Former Rhode Islanders pledge $800,000

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to URI

to ‘grow the base’ of talented scientists

KINGSTON, R.I. — July 31, 2006 — Some talented but needy Rhode Island high school students who intend to major in either physics, chemistry, computer science, math, chemical engineering, or computer engineering at the University of Rhode Island will get their full college tuition and fees paid, thanks to a couple of former Rhode Islanders.

“The United States is not graduating enough technical talent,” says Jim Diller, a 1957 URI physics alumnus and pioneer in the semiconductor field. The retired entrepreneur and business executive and his wife, June, have pledged $800,000 to establish a permanent endowed fund for the future scientists. “We’re trying to grow the base.”

Asked why the Californians –the couple has lived out-of-state for decades– donated to URI, Jim responds simply: “I’m a graduate, and the University of Rhode Island was there when I needed it.”

The Dillers stipulate that the scholarships go to the most talented Rhode Island students with the greatest financial need.

“I especially feel strongly about a need-based scholarship,” says June who earned a psychology degree from Brown University. “I could have never gone to Brown without being given a full-tuition scholarship.”

“Jim and June Diller have lived the American dream, and they believe that their university experiences made that possible,” said URI President Robert L. Carothers. “They now want to make living that dream possible for the next generations of students, especially those who can help build the new economy in America. We thank the Dillers most sincerely on behalf of all of our future recipients.”

In its first year, the endowment should produce enough funds to pay for the tuition and fees of one student. In its second year, the James and June Diller Endowed Scholarship will continue to support the original student, plus an additional student, and so on for the third and fourth years provided the students continue to major in one of the stipulated science, math, or engineering fields. Thus, by the fourth year and beyond, there will be at least four students receiving Diller Scholarships. Any remaining funds generated by the endowment may be used to pay for the recipients’ books and/or lab fees.

Jim’s family moved to Rhode Island from the South after World War II and settled in Warwick. He met June Nyberg who lived in a different section of that city, at a church social when he was 17 and she was 15. The childhood sweethearts have been together ever since.

Jim enrolled at URI because it was affordable and although he wanted to live away from home, he didn’t want to be too far from June. Always a hard worker—he got his first job when he was 12—Jim rolled up his sleeves at the University, washing dishes at the Student Union and serving meals at his fraternity, Phi Gamma Delta.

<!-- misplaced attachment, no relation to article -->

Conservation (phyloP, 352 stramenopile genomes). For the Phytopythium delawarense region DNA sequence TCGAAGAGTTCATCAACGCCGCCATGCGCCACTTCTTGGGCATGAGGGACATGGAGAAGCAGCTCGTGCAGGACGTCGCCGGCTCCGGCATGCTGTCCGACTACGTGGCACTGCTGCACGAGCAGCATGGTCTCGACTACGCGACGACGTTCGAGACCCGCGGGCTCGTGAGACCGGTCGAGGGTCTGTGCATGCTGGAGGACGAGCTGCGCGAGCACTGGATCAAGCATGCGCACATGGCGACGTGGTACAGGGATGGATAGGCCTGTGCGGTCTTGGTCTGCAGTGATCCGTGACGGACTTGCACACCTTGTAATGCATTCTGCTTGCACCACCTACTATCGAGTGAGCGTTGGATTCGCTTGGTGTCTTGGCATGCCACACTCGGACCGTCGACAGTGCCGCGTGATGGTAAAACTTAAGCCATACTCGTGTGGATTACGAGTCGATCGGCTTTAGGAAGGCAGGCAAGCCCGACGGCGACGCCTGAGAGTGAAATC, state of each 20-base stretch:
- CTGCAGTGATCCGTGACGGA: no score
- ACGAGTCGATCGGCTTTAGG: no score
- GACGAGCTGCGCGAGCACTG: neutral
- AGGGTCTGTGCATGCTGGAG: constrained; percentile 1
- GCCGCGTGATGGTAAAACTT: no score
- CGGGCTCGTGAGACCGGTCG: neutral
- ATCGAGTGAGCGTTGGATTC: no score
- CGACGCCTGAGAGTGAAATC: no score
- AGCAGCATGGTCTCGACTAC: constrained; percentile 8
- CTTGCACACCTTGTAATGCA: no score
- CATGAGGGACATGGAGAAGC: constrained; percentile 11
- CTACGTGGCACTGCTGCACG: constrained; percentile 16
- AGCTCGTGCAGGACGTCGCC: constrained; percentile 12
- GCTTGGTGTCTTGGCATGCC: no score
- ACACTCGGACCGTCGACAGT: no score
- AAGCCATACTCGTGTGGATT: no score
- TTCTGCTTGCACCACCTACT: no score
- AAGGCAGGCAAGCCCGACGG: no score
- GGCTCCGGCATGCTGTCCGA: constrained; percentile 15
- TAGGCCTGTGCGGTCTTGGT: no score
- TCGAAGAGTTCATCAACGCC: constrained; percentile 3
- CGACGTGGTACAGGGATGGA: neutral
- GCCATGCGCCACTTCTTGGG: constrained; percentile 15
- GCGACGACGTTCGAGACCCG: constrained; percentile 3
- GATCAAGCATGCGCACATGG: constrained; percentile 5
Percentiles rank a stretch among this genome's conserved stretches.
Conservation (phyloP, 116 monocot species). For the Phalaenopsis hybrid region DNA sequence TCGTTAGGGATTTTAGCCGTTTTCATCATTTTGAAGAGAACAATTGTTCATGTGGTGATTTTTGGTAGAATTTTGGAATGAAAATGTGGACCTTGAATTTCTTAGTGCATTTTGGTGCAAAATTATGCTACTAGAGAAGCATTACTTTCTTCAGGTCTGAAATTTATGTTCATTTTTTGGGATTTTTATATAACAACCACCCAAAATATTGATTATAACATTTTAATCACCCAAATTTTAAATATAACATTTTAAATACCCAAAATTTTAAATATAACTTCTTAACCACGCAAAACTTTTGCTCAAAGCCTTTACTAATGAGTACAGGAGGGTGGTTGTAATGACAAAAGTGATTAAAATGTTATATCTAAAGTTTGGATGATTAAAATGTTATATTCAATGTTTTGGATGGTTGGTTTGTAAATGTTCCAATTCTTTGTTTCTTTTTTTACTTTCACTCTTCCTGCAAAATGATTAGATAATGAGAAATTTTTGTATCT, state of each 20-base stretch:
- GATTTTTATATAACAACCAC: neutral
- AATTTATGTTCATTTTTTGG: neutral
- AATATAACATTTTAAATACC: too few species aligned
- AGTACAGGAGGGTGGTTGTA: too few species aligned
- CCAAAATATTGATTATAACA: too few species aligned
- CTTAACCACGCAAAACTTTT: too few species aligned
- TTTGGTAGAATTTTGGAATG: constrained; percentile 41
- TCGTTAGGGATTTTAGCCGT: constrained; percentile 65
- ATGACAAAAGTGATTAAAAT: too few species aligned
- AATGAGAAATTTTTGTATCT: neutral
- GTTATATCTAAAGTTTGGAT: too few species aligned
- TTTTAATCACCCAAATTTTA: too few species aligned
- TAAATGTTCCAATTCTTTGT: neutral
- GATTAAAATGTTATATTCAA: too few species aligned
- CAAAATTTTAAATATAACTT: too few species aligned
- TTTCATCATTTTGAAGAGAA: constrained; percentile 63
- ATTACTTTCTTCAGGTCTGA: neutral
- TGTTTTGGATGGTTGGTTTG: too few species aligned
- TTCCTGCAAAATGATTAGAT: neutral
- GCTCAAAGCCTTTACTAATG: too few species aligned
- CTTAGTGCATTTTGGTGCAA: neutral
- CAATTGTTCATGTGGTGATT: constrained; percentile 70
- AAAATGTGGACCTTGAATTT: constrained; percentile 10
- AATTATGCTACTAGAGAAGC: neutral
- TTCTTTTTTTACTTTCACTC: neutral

After graduation, Jim attended Massachusetts Institute of Technology for a year. He left to pursue a career in new semi-conductor industry. He began in Boston but within five years, the couple moved to California, where the industry was centered.

He joined Fairchild Semiconductor, moving into management within a few years. He spent a year in Hong Kong managing Far East manufacturing in Hong Kong and Seoul.

Joining National Semiconductor in 1969, he started European operations near Munich. He stayed with National serving various management capacities, including two years in Singapore where he managed Far East manufacturing.

In 1984, Jim founded Sierra Semiconductor, which initially produced chips for the computer industry. The company went public on NASDAQ in 1991. As the Internet exploded the networking business grew dramatically and became the focus of the company. At this point, the company changed its name to PMC-Sierra, which was the name of the division producing these products. In 1997, Jim retired briefly. He joined Elantec Semiconductor as CEO to help turn the company around. In 2000, after a successful turnaround, Jim retired a second time although he remains active serving on the boards of two public and two private companies.

In their leisure time, Jim and June enjoy spending time with their two sons and four grandchildren who live nearby. The couple also travels and enjoys outdoor activities.

The Dillers’ generous gift is part of URI’s Making a Difference Campaign, which seeks $100 million to recruit and retain outstanding faculty, enhance the student-centered campus experience, provide s undergraduate scholarships and graduate fellowships, and fund cutting-edge academic and research initiatives.

Facts about student enrollment in the sciences

In 2005 URI undergraduate enrollment totaled 12,099. The number of students majoring in Diller Scholarship designated areas:

Physics = 27

Chemistry = 119

Computer Science = 161

Math = 109

Chemical Engineering = 56

Computer Engineering = 96

Keeping America Competitive

Jim Diller’s concern about the lack of a talented scientific workforce is well founded. Globalization has raised the limbo bar on technology, innovation, productivity and profits. While the U.S. remains a major player, other countries are bending over backwards to catch up and surpass it, according to a recent Newsweek article. The article pointed out that more than 50 percent of America’s science laboratories are filled with foreign students or immigrants and without these students, the nation’s leadership position would fold.